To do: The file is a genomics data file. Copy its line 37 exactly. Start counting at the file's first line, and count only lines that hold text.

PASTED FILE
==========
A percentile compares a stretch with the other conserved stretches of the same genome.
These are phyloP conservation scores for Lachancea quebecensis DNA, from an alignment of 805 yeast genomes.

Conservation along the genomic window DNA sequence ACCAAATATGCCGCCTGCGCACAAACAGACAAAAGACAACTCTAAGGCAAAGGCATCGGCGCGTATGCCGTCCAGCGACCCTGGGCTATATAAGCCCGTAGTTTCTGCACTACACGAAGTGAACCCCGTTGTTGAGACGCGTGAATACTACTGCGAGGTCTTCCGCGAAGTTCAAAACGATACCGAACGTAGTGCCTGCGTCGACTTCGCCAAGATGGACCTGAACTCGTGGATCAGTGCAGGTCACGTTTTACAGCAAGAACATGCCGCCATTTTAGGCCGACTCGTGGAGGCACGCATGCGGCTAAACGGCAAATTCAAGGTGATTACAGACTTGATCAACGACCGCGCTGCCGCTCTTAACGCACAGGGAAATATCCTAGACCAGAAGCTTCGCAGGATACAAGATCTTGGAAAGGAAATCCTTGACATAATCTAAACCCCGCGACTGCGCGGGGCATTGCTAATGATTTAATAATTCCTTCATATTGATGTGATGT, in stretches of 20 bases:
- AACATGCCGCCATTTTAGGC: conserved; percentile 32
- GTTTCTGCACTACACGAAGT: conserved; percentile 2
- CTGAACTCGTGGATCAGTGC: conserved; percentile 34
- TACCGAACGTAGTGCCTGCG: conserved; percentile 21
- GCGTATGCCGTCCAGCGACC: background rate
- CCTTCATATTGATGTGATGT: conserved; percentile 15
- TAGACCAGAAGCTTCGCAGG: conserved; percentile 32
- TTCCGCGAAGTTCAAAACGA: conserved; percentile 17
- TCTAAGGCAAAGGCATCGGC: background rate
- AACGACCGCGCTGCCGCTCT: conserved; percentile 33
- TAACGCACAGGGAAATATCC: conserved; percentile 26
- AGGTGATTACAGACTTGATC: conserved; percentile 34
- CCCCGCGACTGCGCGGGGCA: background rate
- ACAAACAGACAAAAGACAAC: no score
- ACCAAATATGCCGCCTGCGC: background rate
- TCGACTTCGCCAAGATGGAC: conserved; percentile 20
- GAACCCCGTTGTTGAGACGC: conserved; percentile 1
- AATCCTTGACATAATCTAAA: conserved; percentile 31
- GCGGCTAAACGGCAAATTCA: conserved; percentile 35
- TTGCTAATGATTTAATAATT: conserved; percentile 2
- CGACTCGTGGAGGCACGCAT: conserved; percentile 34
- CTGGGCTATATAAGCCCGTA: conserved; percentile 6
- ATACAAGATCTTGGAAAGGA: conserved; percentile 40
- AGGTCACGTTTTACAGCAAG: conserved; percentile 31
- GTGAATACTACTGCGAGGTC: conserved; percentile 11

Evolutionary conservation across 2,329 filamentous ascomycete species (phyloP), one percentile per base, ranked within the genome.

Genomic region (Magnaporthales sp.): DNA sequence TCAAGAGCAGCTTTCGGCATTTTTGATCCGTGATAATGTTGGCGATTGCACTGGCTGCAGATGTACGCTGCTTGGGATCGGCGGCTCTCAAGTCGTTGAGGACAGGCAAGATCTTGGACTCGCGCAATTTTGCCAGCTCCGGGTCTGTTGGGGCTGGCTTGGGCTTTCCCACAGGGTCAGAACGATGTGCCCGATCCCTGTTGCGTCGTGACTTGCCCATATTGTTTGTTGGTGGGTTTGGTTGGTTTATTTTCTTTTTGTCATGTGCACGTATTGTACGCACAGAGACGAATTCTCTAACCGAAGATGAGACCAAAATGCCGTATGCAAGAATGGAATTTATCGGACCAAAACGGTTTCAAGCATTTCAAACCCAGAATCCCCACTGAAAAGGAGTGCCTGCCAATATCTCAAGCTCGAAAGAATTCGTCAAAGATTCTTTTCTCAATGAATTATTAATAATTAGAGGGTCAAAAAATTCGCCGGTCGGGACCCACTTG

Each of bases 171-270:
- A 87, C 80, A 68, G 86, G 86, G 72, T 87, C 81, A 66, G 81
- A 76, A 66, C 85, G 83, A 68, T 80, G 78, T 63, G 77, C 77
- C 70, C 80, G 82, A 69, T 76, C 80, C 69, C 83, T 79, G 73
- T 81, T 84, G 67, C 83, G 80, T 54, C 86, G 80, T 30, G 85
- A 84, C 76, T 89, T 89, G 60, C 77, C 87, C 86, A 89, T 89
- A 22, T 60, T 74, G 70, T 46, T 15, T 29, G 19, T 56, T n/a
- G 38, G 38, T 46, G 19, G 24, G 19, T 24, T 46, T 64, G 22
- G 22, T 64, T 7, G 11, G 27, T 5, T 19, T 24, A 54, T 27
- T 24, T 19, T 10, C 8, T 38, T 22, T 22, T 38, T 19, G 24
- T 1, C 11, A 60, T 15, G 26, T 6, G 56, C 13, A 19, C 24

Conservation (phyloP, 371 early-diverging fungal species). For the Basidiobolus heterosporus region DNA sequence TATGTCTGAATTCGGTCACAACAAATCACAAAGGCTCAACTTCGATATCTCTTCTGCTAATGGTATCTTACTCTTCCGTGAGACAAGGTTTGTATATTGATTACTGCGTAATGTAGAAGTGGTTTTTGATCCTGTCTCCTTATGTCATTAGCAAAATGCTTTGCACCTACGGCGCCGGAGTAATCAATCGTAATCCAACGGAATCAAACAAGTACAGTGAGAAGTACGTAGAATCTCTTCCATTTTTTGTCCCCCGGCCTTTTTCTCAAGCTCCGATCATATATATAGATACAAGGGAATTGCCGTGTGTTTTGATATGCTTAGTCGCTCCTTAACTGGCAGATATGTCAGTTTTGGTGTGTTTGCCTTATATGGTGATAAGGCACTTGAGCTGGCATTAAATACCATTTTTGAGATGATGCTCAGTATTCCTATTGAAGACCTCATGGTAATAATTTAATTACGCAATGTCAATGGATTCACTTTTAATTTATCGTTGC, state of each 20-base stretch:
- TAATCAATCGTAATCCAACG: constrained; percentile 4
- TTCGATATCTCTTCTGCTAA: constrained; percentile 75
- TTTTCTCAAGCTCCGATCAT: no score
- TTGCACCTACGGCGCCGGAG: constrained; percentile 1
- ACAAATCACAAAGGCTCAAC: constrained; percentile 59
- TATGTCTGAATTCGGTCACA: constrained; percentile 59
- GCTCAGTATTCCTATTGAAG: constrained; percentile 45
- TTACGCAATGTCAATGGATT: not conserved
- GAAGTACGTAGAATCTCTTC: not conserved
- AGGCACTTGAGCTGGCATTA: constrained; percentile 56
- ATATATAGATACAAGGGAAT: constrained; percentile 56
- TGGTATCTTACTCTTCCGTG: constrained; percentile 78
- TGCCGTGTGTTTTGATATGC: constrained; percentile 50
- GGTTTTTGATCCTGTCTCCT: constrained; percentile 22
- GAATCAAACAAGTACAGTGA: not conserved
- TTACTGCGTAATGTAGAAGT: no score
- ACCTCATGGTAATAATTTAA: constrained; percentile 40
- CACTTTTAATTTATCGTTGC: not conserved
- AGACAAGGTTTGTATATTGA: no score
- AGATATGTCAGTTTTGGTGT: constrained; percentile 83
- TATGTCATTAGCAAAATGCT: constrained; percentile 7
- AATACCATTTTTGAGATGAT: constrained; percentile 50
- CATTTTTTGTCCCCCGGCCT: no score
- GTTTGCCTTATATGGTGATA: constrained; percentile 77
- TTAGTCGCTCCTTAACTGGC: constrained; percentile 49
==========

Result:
- A 22, T 60, T 74, G 70, T 46, T 15, T 29, G 19, T 56, T n/a